The Weeknd might be going more mainstream, but his heart is still in the shadows.
In his second studio album, “Beauty Behind the Madness,” the singer let’s go of some of the moodier tones to bring listeners a more mainstream vibe while keeping up with his promiscuous lyricism.
The opening line of the album, “Tell ‘em this boy wasn’t meant for lovin’” sets a precedent for the rest of the album’s theme of seduction in a party setting and an all-around disregard for emotions.
Whether the Canada native is jaded by heartbreak or just infatuated with the fast lane, nearly every song has one reference to a refusal to find deeper meaning in a relationship or slow down as a party boy.
In “The Hills,” a song that hit radio stations in the summer with a bang due to its hard-hitting chorus, The Weeknd highlights what is possibly the message of the entire album: “When I’m fucked up, that’s the real me.”
There seems to be a direct correlation between substance and seduction in The Weeknd’s songs, as seen in songs like the chart-topping “Can’t Feel My Face” and “Tell Your Friends,” a song notable solely for the fact that it was produced by Kanye West.
In the latter song, the R&B singer refers to himself as “that nigga with the hair / Singin’ ‘bout poppin’ pills, fucking bitches, livin’ life so trill”.
Later in the song, he also makes a jab at love with the lyric “they told me not to fall in love, that shit is so pointless”.
These continuous references to drugs, alcohol and promiscuity paint the picture that The Weeknd is comfortable with disregarding responsibility in his love life, something reflective of both his age and the age of his main audience.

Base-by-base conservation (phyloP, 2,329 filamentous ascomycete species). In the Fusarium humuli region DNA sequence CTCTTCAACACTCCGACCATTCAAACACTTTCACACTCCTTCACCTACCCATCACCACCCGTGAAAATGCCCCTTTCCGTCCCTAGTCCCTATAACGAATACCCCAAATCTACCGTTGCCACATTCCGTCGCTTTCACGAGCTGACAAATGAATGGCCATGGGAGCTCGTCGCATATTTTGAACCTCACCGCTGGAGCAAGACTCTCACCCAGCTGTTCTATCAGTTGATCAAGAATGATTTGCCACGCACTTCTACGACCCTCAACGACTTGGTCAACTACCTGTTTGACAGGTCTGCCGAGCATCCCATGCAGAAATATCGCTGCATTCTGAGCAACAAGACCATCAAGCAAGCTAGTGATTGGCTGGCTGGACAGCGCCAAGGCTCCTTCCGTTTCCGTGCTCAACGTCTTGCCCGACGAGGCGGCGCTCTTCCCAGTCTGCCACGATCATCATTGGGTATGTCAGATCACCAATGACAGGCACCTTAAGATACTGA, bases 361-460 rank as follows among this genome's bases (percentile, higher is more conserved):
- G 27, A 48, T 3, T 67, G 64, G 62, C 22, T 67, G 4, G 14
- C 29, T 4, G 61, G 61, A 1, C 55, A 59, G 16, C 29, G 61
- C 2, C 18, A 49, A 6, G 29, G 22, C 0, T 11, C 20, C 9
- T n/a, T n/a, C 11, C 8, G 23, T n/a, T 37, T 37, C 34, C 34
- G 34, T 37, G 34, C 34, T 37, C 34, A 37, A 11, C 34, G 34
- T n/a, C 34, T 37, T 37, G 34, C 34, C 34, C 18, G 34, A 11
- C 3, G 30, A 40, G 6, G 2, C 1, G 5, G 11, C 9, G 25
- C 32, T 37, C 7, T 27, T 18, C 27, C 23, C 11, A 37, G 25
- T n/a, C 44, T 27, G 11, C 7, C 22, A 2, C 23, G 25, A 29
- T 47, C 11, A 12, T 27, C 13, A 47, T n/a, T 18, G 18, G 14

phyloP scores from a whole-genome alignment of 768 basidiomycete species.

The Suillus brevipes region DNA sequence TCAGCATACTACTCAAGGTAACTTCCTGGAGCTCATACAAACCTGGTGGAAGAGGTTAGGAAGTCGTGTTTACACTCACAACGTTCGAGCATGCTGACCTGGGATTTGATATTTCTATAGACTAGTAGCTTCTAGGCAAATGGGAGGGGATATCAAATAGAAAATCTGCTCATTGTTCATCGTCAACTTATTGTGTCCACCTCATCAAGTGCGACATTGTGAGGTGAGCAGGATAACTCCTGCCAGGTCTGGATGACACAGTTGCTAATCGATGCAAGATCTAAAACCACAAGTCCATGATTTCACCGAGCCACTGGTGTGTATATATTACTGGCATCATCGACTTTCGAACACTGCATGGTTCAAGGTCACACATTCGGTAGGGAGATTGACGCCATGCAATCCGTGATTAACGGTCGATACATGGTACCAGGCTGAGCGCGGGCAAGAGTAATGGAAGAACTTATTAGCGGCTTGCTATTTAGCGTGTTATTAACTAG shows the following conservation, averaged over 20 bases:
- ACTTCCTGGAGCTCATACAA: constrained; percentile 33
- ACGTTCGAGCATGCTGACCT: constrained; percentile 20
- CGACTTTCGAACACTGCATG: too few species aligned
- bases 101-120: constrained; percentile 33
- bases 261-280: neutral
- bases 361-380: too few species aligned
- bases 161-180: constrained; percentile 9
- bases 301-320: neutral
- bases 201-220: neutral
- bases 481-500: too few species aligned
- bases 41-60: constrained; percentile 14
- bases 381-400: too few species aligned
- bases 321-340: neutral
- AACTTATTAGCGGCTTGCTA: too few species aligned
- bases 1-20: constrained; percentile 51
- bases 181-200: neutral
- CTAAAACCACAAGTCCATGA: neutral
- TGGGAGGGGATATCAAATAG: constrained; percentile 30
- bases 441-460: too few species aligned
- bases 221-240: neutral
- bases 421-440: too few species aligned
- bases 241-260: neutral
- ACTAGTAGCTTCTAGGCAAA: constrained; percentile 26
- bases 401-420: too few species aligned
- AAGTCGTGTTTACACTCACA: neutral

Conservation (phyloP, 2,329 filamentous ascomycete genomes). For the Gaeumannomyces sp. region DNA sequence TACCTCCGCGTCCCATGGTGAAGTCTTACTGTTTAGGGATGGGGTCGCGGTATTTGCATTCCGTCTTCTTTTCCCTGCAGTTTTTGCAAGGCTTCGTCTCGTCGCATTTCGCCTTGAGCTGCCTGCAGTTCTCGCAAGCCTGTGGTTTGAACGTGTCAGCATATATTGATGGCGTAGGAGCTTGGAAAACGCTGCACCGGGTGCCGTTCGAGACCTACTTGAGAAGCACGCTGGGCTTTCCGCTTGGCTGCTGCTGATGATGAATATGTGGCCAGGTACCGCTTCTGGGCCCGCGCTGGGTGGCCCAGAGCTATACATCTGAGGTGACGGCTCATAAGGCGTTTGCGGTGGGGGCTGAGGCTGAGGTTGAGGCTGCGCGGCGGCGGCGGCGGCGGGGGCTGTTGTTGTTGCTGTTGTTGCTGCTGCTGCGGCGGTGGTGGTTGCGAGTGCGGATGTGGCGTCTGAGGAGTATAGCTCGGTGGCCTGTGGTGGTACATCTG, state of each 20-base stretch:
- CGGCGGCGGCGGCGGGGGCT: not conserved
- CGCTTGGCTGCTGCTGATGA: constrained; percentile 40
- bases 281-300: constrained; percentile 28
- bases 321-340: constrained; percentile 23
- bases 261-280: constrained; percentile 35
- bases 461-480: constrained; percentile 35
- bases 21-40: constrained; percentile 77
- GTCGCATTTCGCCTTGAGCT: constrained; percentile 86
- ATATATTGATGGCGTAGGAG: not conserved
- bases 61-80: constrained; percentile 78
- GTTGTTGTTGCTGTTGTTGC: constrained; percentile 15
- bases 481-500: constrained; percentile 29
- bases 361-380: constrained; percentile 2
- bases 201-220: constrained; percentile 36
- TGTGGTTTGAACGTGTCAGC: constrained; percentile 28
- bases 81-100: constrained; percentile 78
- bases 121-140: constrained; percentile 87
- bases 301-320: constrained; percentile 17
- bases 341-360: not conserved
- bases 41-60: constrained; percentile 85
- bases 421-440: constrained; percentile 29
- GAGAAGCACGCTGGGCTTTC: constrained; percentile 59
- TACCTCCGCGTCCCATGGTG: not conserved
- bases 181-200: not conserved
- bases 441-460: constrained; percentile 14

The Weeknd’s music plays on pop and hip-hop radio stations alike all around the world. But the artist’s target listeners seem to stem from college-aged, Lollapalooza-bound youth, a demographic which is often considered tied to abusing substances and hook-up culture.
In many songs on the album, listeners see the pull toward appealing to a young, reckless crowd. Though older albums and mixtapes of The Weeknd’s gave off the ambiance of a dark bedroom, this album showcases the artist’s ability to fit into the mainstream sound of dance clubs and social gatherings.
Some of the mashups featured on “Beauty Behind the Madness” also point toward this shift in style. With collaborations later in the album with pop stars Ed Sheeran and Lana Del Rey, The Weeknd shows fans his voice can work well beside those of mainstream pop icons, and that he is not limited to the R&B corner of music.
The song with Del Rey, “Prisoner,” sticks out in particular as a wise collaboration choice. The lyric from Del Rey, “love will always be a lesson, let’s get out of its way” illustrates the theme of being unable to grasp the true concept of relationships.
Del Rey’s sulky voice paired with the seductive notes sung by The Weeknd mold together to successfully showcase both genders’ inability to hold onto sobriety and monogamy.
Perhaps in a few years listeners will turn their radios on and hear The Weeknd singing about settling down, getting married and being happy. But for now, the artist’s goals seem to be to appeal to the culture of low-lit parties and conversations whispered between sheets.
And it’s working.